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OP07 Association between cardiovascular health and heart failure in older british men; findings from the british regional heart study
  1. Mehar Chawla1,
  2. Olia Papacosta1,
  3. Lucy Lennon1,
  4. Peter Whincup2,
  5. S Goya Wannamethee1
  1. 1Department of Primary Care and Population Health, University College London, London, UK
  2. 2Population Health Research Institute, St George’s University of London, London, UK


Background With an ageing population heart failure (HF) is emerging as a common cardiovascular condition and is one of the leading causes of mortality and morbidity. The American Heart Association promotes Life simple’s 7 (LS7) to improve cardiovascular health (CVH). LS7 consists of seven modifiable health factors: body mass index, blood pressure, glucose, cholesterol, physical activity, smoking and diet. We sought to examine the impact of LS7 on risk of incident HF in older British men as well as the overall CVH trajectory from middle age to older age and subsequent HF risk.

Methods In 1998–2000, 20 years after the initial screening of 7735 men aged 40–59 years (The British Regional Heart Study), 4252 men were re-examined when aged 60–79 years, with collection of all LS7 components and follow-up for a median period of 15.8 years. Men with previous history of cardiovascular disease were excluded leaving 3698 men. The composite LS7 score ranges from 0–14 and men were classified as having poor (1–4), intermediate (5–10) and ideal (11–14) CVH score. Four CVH trajectory groups were created based on transition between low and high CVH score from middle to older age:(1) Low-Low, (2) Low-High, (3), High-Low, and (4) High-High. Cox models were used to estimate the risk of HF adjusted for age, alcohol consumption, socioeconomic class and incident myocardial infarction.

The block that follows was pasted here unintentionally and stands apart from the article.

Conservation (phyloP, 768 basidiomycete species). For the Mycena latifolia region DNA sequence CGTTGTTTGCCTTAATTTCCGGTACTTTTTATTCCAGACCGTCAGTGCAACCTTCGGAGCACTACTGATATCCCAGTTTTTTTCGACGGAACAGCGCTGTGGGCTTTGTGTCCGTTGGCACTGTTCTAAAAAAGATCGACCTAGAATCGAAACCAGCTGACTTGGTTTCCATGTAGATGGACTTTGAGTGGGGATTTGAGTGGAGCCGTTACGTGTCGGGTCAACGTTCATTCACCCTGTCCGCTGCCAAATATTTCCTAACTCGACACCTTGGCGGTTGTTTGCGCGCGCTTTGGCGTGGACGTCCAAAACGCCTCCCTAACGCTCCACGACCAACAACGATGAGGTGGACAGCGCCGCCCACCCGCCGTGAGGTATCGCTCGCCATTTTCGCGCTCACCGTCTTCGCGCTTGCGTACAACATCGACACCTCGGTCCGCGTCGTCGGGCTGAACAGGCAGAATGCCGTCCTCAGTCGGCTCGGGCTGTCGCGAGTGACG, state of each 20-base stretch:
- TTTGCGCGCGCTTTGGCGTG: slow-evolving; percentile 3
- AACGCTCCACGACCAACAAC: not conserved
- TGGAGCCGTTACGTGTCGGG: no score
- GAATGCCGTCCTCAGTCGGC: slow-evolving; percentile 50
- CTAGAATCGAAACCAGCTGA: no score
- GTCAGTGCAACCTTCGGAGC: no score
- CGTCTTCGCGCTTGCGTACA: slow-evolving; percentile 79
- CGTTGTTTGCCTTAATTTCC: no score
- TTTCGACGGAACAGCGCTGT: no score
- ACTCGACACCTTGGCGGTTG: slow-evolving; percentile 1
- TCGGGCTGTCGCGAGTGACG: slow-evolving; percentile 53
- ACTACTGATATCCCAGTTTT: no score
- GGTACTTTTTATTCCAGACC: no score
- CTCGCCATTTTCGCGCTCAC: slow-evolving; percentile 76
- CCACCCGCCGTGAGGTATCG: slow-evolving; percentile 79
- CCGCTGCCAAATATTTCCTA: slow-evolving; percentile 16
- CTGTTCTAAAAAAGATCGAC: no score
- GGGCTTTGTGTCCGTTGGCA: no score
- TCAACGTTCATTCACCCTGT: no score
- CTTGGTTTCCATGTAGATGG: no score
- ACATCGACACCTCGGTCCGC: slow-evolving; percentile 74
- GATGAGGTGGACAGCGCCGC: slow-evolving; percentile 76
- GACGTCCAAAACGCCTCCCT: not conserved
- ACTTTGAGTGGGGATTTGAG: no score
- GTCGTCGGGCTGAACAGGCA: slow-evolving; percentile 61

Results Of the 3698 men 14% (n=522) had ideal CVH score. Ideal CVH was associated with a significant decrease in risk of HF compared to those with a poor CVH score (HR 0.52, 95% 0.31 to 0.88, p<0.016); intermediate CVH was associated with reduced but non-significant HF risk (HR 0.79, 95% CI 0.51 to 1.24, p=0.310). Compared to the Low-Low CVH trajectory group, those who maintained a healthy CVH score (High-High) showed the lowest risk of HF (HR 0.67, 95% CI 0.51 to 0.87, p<0.003); those who moved from high to low showed lower but non-significant risk (HR 0.78 95% CI 0.55 to 1.11, p=0.17); those who moved from low to high showed no benefit (HR 1.01 95% CI 0.76 to 1.33).

Discussion Our findings suggest that having ideal CVH reduces the risk of developing HF in older age. LS7 is a simple way to identify high risk individuals however the prevalence of older men with ideal CVH is low. Adopting and maintaining healthy cardiovascular health from middle age to older age confers the most benefit in preventing HF in later life.

  • Heart failure
  • Cardiovascular health
  • Lifestyle

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